On the 20th the British light cruiser HMS Sheffield (Capt. A.W. Clarke, RN) and the British destroyer HMS Lively (Lt.Cdr. W.F.E. Hussey, DSC, RN) also departed Gibraltar to provide cover for the convoy.
On the 21th the cruisers HMS Kenya and HMS Euryalus departed the convoy for Gibraltar where they both arrived at 2300/22. After fuelling they departed before daylight on the 23th to rejoin the convoy to the west of Gibraltar.
On the 23th the British destroyers HMS Cossack (Capt. E.L. Berthon, DSC, RN), HMS Heythrop (Lt.Cdr R.S. Stafford, RN) and HMS Farndale (Cdr. S.H. Carlill, RN) bolstered the escort in the approaches to Gibraltar joining the convoy around 0800/24. Also on the 24th light cruiser HMS Edinburgh (Capt. H.W. Faulkner, RN) departed Gibraltar a 1230 hours to join the convoy.
Also on the 24th two groups of destroyers arrived at Gibraltar to refuel. The destroyers HMS Foresight, HMS Forester, HMS Gurkha and HMS Lance arrived at 1600 hours. The destroyers HMS Legion, HMS Lively and HMS Zulu arrived at 1800 hours.
See 25 September 1941 'Convoy operation Halberd' for the continuation of the events..
5 Nov 1941
At 0900 hours (zone -1), HMS Rodney (Capt. J.W. Rivett-Carnac, DSC, RN) and her escorting destroyers HMS Gurkha (Cdr. C.N. Lentaigne, RN), HMS Lightning (Cdr. R.G. Stewart, RN), HMS Zulu(Cdr. H.R. Graham, DSO, DSC, RN) and HrMs Isaac Sweers (Cdr. J. Houtsmuller, RNN), made rendez-vous in approximate position 41°36'N, 19°54'W with HMS Argus (Capt. G.T. Philip, DSC, RN), HMS Athene (Cdr. R.W. Jones, RD, RNR) and their escorting destroyers HMS Laforey (Capt. R.M.J. Hutton, RN), HMS Harvester (Lt.Cdr. M. Thornton, DSC, RN), HMS Havelock (Cdr. E.H. Thomas, DSC, RN) and HMS Highlander (Cdr. S. Boucher, RN).
HMS Rodney then continued on the the U.K. but with HMS Harvester, HMS Havelock and HMS Highlander as escorts.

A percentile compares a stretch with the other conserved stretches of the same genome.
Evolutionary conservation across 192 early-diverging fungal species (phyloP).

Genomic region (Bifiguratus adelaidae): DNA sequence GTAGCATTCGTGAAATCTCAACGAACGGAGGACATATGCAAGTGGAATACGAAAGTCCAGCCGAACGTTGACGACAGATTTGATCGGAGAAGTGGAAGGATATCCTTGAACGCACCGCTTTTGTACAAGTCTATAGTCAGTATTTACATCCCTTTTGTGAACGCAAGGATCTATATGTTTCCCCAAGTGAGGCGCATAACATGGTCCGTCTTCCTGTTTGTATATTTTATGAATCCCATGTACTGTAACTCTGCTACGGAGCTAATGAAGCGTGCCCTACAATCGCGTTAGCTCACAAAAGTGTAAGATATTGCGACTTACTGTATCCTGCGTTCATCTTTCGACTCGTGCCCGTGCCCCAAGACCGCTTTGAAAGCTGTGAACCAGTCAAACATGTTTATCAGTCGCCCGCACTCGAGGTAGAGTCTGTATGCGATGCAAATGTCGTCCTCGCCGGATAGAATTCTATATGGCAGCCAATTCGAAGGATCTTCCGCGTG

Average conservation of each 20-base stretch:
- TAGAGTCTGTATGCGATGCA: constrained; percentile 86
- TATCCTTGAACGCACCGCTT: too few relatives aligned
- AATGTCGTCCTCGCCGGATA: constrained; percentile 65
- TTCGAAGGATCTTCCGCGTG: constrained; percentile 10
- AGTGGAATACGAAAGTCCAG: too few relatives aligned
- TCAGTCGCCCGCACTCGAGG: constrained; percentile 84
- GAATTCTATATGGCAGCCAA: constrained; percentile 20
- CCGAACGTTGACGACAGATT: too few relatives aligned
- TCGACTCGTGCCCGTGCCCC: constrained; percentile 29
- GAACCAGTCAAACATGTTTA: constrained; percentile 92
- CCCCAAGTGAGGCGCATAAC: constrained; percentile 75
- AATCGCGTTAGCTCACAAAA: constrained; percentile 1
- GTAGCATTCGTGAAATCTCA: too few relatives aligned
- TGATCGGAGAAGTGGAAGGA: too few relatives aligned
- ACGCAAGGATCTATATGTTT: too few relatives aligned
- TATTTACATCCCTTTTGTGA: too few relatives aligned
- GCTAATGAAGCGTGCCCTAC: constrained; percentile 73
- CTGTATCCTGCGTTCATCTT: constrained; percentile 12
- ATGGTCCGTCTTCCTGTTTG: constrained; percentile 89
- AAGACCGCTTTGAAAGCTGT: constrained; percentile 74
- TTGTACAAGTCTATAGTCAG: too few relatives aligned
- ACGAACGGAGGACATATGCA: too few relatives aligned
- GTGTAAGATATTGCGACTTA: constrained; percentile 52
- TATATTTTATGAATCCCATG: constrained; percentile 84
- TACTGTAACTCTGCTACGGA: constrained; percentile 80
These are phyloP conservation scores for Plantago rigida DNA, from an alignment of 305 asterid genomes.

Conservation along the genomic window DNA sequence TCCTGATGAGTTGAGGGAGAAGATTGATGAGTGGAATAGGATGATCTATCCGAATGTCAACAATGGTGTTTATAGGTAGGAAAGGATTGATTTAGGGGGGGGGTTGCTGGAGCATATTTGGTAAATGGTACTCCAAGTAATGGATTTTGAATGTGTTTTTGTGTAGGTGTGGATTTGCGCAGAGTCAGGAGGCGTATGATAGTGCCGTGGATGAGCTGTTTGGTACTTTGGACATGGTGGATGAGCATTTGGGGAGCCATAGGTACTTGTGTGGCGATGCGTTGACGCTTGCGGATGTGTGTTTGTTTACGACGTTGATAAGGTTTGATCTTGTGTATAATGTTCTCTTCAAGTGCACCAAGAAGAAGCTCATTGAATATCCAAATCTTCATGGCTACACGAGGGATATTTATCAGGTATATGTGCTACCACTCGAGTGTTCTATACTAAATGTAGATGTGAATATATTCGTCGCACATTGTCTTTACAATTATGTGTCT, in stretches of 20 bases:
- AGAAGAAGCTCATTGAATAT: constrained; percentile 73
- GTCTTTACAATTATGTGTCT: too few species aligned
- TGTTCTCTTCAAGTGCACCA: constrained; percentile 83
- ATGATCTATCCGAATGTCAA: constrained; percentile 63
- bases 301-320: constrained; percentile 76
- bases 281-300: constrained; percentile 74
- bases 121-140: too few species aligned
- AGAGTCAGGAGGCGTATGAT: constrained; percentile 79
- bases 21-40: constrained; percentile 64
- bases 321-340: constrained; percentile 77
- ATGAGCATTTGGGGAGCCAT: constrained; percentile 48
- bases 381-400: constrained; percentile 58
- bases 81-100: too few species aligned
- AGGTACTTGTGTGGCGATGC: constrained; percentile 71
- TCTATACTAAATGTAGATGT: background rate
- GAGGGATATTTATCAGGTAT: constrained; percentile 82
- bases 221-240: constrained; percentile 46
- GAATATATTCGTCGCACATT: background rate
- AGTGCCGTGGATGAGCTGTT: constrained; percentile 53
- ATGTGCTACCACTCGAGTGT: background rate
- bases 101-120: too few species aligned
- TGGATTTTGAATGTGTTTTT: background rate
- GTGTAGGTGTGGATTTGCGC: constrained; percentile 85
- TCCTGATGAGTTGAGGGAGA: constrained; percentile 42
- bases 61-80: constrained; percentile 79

HMS Argus and HMS Athene continued their passage to Gibraltar but now escorted by HMS Laforey, HMS Lightning, HMS Gurkha, HMS Zulu and HrMs Isaac Sweers. (4)
7 Dec 1941
German U-boat U-208 was sunk in the North Atlantic west of Gibraltar, in position 35°51'N, 07°45'W, by depth charges from the British destroyers HMS Harvester (Lt.Cdr. M. Thornton, DSC, RN) and HMS Hesperus (Lt.Cdr. A.A. Tait, RN).
Upon completion of these exercises she set course for Rothesay escorted by HMS White Bear (Cdr.(Retd.) C.C. Flemming, RN). (5)
31 Aug 1942
HMS H 43 (Lt. J.C.Y. Roxburgh, DSC, RN) conducted A/S exercises off Lough Foyle with HMS Harvester (Cdr. A.A. Tait, DSO, RN), ORP Piorun (Cdr. T. Gorazdowski), HMS Fowey (Lt.Cdr. R.M. Aubrey, RN) and HMS Black Swan (Cdr. T.A.C. Pakenham, RN). (6)
14 Feb 1943
HMS H 44 (Lt. I.S. McIntosh, RN) conducted A/S exercises off Lough Foyle with HMS Harvester (Cdr. A.A. Tait, DSO, RN), HMS Pelican (Cdr. J.G. Gould, RN), HMS Sennen (Lt.Cdr. F.H. Thornton, RNR), HMS Wear and HMS Rother (Lt.Cdr. R.V.E. Case, DSC and Bar, RD, RNR). (7)
- Personal communication
- ADM 199/1136
- ADM 53/114891
- ADM 53/115032
- ADM 173/17248
- ADM 173/17252
- ADM 173/17813
ADM numbers indicate documents at the British National Archives at Kew, London.